The NSW Government has committed to a once-in-a-generation overhaul of mental health care service delivery, which will increase mental health care funding by $115 million over the next three years.
NSW Premier Mike Baird made the announcement at The Wayside Chapel, Potts Point, and was joined by Minister for Mental Health Jai Rowell, Minister for Health Jillian Skinner and NSW Mental Health Commissioner John Feneley.
The reforms are in response to the Mental Health Commission of NSW’s Strategic Plan for Mental Health. The Plan was developed over two years to provide a new framework for the delivery of mental health services.
The NSW Government has accepted all actions outlined in the Commission’s plan, which includes:
- Strengthening prevention and early intervention - with a stronger focus on services for children and young people;
- A greater focus on community based care - including a phased transition of long-stay psychiatric hospital patients into community care and providing more community based services;
- Developing a more responsive system - through improved specialist services for people with complex needs such as personality disorders;
- Working together to deliver person-centred care - including better integration between mental health services, mainstream health, justice and human services, and Commonwealth funded services; and,
- Building a better system – including by developing the mental health workforce, increasing NGO capacity to deliver services for government.
Mr Baird said the reforms aim to strengthen the role of the non-government sector in meeting the needs of people with mental illness.
“We want to boost the capabilities of providers such as The Wayside Chapel, so they can help meet the need for mental health care that exists in the community,” Mr Baird said.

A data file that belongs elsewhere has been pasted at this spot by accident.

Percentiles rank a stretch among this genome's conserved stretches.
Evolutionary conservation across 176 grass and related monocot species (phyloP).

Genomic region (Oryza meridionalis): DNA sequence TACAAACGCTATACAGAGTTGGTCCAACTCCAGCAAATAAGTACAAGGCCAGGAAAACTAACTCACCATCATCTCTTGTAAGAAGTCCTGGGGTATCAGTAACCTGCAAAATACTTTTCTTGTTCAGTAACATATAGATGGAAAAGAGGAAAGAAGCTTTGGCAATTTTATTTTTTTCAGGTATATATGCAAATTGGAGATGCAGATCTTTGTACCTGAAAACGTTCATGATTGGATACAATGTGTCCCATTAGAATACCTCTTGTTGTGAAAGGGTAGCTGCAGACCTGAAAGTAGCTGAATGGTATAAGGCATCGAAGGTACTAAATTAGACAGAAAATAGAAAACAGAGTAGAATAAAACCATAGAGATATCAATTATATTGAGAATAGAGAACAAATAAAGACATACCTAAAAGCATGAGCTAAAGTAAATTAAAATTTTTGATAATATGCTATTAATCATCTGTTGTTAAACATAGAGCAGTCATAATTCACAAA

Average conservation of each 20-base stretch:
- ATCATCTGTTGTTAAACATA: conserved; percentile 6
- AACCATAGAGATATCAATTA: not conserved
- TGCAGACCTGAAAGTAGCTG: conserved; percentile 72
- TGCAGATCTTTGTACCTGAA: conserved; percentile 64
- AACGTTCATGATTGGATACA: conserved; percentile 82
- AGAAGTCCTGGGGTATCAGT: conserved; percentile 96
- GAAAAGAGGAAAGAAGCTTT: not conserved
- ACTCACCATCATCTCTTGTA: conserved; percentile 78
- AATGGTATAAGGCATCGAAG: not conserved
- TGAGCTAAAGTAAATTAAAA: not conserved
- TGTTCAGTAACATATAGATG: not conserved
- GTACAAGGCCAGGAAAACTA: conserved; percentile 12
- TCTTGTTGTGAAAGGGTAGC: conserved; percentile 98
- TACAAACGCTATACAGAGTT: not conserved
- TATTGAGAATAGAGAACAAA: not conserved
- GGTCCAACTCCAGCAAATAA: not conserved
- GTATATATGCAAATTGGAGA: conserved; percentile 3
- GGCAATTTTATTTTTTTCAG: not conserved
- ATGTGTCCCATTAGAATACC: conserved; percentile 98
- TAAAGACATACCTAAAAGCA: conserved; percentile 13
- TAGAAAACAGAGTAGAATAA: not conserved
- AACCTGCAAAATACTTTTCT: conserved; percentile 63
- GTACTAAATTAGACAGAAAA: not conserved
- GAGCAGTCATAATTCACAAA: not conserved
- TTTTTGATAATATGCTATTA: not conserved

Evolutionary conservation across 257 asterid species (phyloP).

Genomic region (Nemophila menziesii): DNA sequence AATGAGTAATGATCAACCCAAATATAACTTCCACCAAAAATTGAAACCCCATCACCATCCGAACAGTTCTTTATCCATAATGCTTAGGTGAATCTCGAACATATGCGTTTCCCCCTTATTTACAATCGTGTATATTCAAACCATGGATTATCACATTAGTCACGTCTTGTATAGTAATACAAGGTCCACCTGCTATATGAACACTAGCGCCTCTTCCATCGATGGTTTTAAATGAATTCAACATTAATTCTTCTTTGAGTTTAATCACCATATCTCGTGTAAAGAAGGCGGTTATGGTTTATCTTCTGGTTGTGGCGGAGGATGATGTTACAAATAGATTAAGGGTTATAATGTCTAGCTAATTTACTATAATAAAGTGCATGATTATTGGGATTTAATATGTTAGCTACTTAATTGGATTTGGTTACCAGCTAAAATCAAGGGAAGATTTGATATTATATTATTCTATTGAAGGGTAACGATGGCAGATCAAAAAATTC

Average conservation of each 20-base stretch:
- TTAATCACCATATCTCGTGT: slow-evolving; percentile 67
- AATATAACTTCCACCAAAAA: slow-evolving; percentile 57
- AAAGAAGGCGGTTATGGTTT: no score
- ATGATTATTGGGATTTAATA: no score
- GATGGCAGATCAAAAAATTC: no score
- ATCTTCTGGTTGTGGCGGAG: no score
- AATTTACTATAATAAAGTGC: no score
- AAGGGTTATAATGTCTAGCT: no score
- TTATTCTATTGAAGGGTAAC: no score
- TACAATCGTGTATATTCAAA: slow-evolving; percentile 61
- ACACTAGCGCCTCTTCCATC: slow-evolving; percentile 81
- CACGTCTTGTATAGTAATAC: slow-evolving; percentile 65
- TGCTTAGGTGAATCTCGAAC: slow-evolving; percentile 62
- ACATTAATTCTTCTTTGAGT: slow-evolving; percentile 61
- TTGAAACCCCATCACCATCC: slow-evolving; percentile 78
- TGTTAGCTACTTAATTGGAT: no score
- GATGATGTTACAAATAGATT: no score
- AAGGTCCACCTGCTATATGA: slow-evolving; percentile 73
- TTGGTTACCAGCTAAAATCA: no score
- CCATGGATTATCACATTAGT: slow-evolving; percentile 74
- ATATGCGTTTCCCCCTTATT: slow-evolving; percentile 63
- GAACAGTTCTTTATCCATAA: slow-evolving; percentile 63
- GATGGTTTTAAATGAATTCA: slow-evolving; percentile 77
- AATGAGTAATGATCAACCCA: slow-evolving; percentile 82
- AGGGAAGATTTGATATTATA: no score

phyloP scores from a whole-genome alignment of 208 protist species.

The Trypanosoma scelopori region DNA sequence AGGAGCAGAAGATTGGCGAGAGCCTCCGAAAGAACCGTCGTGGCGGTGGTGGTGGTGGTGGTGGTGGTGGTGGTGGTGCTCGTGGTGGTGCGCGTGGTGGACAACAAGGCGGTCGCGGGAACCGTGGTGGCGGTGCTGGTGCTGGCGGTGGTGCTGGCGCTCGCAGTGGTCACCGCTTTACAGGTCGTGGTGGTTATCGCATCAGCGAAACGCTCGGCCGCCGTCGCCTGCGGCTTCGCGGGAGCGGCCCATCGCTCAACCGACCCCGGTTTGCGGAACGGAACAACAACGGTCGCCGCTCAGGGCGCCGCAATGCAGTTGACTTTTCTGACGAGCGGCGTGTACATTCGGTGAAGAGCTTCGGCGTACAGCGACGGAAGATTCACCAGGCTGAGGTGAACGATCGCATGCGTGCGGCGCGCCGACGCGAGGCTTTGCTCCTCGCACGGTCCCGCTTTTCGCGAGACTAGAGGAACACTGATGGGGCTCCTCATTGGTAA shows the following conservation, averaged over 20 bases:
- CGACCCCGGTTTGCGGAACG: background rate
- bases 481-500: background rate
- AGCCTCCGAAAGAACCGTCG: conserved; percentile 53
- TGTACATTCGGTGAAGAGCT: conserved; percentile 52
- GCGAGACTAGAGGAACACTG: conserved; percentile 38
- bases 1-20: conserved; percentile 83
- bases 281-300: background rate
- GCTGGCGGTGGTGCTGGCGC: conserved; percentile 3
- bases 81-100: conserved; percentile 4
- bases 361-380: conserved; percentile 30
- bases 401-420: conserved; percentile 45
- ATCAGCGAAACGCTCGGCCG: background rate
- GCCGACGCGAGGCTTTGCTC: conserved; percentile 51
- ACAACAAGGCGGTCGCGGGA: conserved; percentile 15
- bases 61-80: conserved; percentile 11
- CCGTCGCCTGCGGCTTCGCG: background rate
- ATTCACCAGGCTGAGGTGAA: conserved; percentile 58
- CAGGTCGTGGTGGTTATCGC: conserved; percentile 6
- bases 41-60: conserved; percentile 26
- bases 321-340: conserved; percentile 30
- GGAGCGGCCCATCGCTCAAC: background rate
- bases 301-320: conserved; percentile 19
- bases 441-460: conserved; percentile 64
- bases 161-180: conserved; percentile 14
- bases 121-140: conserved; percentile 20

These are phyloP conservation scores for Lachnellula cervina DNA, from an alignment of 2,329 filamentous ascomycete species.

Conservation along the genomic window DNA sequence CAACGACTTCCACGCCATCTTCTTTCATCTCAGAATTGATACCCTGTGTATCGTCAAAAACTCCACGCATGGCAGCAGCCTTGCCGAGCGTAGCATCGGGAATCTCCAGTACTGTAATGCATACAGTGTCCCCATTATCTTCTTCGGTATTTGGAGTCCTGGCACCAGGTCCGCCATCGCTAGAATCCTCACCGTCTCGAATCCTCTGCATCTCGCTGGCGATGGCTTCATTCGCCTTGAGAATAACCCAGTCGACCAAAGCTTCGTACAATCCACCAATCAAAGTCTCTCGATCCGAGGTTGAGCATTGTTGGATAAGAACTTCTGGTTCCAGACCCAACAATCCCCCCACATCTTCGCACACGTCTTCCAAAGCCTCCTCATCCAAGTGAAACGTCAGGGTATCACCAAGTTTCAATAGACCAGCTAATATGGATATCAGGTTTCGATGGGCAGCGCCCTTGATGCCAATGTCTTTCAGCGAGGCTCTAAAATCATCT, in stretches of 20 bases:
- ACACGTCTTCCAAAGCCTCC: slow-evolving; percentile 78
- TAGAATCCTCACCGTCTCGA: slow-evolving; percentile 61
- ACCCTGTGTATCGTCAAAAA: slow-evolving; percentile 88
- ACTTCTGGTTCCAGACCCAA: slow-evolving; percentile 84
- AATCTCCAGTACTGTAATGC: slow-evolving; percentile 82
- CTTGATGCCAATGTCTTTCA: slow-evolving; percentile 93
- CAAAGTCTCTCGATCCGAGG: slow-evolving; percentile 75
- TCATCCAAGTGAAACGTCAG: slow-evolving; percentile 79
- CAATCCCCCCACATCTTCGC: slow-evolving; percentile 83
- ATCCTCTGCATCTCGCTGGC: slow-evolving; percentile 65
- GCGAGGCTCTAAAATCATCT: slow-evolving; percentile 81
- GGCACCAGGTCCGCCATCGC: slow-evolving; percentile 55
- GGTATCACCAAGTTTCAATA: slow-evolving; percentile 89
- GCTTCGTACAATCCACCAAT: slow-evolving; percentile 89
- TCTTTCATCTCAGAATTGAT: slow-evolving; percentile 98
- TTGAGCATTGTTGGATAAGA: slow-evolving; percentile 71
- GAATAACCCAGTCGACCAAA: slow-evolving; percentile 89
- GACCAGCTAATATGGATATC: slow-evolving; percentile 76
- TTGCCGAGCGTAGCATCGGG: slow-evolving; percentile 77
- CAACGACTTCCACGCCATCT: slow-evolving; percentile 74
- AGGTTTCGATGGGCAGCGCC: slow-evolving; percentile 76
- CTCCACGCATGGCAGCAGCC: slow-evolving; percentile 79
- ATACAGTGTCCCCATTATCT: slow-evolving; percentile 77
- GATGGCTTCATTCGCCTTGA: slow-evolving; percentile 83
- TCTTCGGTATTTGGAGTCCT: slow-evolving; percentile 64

“For decades, The Wayside Chapel has been a beacon of hope to people who find themselves at risk of homelessness as a result of complex mental health issues.
“People have a better chance at recovery if they’re able to access the care they need in the community. That’s why we’re committed to partnering with community-based providers to improve access to services, and deliver better outcomes.
“We are committed to realising this plan and will provide an extra $115 million to implement this strategy over the next three years. This will be in addition to the record $1.6 billion the NSW Government is spending directly on mental health services this financial year alone.”
Mr Rowell said the additional funding would help deliver a range of services aimed at meeting the needs of people experiencing mental illness at all stages of life.
“The NSW Government will provide increased access to specialist mental health, drug and alcohol and parenting interventions for families, clinical supports for people with severe mental illness and services for new mothers and their children,” Mr Rowell said.
Mrs Skinner said the NSW Government’s commitment provided a vital shift towards community based care.
“For too long mental health care in this State has been tied to delivery in an institutional setting, which we know doesn’t reflect what people want or need,” Mrs Skinner said.
“International best practice shows people with mental health issues stand the best chance of recovery if they receive care in the community, so we support the Mental Health Commission of NSW’s vision to increase access to community-based care.”
Mr Feneley said he was delighted that the Government's commitments supported a new direction for mental health services in NSW.
"We know people do better when they receive prompt and adequate support in their own homes or communities, with their friends and families around," Mr Feneley said.
"This is an excellent first step towards rebalancing our system towards support that allows people to live well according to their own choices, even when they are experiencing mental health challenges.
“I look forward to our continuing work with the Government and the community to shape and extend these important reforms."